For disinformation, 2020 was a pivotal year. The novel coronavirus spread around the world accompanied by viral medical falsehoods. Political leaders became bolder in their use of disinformation to maintain power and sow discord. Online conspiracy movements grew rapidly, gaining untold adherents. And online platforms made unprecedented, though inconsistent, moves to moderate content on their services.
These developments have required groups that peddle disinformation to evolve. Malicious and sophisticated actors, confronted by this unprecedented response from platforms, have tried to find alternative strategies to spread disinformation, increasingly moving under the radar to evade detection from researchers, journalists, and fact checkers. Meanwhile, online infrastructure continues to enable both widespread disinformation campaigns and the proliferation of misinformation.
Going under the radar
With platforms investing more resources in detecting information operations, sophisticated purveyors of disinformation are going to greater lengths to obscure their identities and the origin of their propaganda. In June 2020, the EU DisinfoLab exposed the link between Observateur Continental, a French-language website producing disinformation, and InfoRos, a Moscow-based company tied to Russian Military intelligence (GRU). Observateur Continental relied on content laundering—the use of proxies to endorse disinformation. Through partnerships with conspiracy-oriented websites on the right-wing fringe, Observateur Continental disseminated its material to specific audiences and attempted to obscure the Russian origin of the content. The PeaceData operation, exposed in September of last year and linked to Russia’s infamous Internet Research Agency, followed a similar pattern, hiring independent journalists in the United States to write stories around the U.S. election while obscuring the identity of those behind the operation.
These obfuscating strategies have proven successful and growing in popularity. A 15-year-long disinformation operation exposed by EU DisinfoLab in December relied on the fake media website EU Chronicle to discredit Indian adversaries in South Asia and succeeded in rallying international policymakers to its campaign. These campaigns reveal the vulnerabilities in democratic systems that increasingly embrace transparency as a tonic to disinformation but are reluctant to take the tough decisions necessary to hold actors accountable by, for example introducing sanctions. Both operations (Observateur Continental and Indian Chronicles) remain active today even after their exposure.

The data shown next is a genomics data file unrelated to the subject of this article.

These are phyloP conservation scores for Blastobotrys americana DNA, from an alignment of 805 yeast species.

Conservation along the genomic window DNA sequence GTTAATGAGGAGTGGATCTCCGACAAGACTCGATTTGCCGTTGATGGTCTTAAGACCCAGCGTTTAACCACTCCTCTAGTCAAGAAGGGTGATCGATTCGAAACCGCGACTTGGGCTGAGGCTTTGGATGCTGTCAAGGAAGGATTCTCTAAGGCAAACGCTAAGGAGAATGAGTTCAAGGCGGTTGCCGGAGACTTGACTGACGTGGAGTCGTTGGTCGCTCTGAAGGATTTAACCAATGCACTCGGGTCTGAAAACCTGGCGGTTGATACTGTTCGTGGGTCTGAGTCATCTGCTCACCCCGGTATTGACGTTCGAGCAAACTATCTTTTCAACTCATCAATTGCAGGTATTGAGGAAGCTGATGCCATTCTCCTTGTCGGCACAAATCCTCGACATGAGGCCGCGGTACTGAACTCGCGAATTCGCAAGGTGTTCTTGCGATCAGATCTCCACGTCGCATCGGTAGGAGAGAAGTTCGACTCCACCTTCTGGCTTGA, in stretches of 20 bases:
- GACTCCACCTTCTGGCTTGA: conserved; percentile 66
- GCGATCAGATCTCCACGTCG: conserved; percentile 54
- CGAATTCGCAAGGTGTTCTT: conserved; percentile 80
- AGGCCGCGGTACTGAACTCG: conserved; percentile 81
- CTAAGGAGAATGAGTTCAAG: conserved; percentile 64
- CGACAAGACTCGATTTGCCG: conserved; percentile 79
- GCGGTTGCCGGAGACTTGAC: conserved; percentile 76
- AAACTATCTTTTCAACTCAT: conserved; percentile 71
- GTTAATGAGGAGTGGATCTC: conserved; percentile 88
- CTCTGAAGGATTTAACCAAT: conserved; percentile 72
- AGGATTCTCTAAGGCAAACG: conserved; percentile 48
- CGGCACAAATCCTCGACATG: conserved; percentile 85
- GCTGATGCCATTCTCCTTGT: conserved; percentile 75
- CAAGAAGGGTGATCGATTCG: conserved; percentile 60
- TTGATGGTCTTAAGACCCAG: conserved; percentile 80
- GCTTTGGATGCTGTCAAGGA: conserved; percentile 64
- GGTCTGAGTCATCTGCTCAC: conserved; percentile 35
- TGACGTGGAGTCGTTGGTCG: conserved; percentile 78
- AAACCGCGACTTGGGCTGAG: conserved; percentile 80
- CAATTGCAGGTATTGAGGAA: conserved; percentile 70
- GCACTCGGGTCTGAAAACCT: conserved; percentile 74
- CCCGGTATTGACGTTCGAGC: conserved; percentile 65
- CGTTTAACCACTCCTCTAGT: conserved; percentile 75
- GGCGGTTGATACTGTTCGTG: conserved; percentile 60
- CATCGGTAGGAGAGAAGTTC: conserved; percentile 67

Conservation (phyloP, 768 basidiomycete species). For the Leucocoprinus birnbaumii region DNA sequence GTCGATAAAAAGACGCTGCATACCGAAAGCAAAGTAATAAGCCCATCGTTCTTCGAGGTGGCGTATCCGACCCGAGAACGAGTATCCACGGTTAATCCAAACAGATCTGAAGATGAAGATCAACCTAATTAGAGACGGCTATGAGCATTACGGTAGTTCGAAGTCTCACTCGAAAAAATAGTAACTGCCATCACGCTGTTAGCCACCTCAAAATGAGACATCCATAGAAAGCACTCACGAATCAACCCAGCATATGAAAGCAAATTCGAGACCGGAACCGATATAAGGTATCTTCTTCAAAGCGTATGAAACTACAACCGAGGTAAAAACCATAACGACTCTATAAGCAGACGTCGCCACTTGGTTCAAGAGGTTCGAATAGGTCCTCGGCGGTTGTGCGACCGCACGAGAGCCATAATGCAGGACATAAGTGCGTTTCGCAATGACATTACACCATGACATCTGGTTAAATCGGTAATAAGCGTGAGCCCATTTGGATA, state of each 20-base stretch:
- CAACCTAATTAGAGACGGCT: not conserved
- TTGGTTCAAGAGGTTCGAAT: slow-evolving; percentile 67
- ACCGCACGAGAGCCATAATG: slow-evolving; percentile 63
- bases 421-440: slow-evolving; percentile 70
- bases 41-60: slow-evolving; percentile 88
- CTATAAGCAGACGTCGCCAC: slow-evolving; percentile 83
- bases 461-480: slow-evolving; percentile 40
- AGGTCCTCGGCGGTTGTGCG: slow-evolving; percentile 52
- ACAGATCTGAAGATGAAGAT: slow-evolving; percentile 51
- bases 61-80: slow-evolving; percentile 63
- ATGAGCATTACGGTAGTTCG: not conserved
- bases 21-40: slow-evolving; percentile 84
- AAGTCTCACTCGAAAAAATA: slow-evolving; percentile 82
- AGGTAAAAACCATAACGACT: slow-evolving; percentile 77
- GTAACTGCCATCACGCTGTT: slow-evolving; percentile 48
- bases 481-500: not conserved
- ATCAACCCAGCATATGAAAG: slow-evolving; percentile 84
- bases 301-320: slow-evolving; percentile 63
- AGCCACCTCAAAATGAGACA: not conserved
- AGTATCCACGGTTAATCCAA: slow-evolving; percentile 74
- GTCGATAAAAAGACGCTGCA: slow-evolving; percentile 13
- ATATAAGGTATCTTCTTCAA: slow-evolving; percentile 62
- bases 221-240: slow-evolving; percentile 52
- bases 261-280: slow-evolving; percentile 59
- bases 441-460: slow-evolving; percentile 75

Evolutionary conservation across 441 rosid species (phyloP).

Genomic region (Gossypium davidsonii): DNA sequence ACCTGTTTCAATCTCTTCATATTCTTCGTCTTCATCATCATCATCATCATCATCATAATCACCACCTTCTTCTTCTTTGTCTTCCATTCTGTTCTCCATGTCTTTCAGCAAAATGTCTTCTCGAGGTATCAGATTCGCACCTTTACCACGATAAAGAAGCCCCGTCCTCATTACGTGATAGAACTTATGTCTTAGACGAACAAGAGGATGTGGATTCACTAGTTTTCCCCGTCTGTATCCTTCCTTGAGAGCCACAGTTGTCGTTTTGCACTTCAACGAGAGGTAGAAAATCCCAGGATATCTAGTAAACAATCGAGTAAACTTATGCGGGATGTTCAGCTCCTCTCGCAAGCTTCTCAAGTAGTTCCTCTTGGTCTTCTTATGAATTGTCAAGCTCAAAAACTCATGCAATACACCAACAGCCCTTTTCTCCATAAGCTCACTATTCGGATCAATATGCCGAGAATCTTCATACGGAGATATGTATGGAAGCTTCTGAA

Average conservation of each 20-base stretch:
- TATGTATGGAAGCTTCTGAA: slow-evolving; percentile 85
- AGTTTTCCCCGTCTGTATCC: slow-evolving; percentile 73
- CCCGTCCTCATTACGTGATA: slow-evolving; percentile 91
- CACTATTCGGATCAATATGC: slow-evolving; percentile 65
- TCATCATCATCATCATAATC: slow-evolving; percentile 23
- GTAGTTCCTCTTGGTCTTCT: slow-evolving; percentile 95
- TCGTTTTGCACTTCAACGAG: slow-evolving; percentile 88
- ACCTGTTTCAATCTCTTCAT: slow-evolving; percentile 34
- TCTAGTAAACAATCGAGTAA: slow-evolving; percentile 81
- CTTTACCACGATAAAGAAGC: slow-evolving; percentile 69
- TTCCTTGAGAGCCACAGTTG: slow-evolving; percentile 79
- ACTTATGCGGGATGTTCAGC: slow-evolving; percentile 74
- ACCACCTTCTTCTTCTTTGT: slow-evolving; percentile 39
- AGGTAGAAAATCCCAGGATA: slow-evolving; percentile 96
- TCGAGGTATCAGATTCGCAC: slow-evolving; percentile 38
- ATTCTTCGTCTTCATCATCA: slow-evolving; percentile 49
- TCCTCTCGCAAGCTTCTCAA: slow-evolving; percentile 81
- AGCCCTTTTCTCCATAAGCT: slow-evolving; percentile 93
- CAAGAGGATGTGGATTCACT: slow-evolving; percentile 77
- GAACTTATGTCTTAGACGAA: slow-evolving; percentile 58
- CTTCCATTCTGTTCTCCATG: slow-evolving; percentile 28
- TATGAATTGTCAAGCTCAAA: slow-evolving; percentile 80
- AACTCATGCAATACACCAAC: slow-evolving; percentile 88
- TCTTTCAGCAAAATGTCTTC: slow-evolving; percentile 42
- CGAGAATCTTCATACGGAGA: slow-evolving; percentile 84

Indeed, the Indian Chronicles and Observateur Continental operations share several similarities in design and outcome:
- Both efforts lacked a sophisticated online presence;
- Neither turned to “active” methods, such as online advertisement or amplification through the use of troll farms;
- Both had an active offline partnership strategy contingent on finding allies in the real world: namely, partnering with established websites and soliciting content from external contributors, such as freelancers or policymakers, who could publish on their own;
- Both used content laundering to broadcast their messages to targeted communities;
- Both stayed under the radar and were only exposed after long investigations.
Uncover the broader disinformation ecosystem
Online platforms have stepped up their efforts to limit the spread of disinformation, providing context to misinformation and developing new content moderation policies, including bans on prominent figures. But this whack-a-mole strategy has been insufficient to the challenge of widespread misinformation. Confronted with resilient malicious actors and recurring narratives, journalists, fact-checkers, and investigators have repeatedly debunked false content, only for the same actors return again and again. Those fighting disinformation have felt like Sisyphus, pushing the same rock every day up the mountain.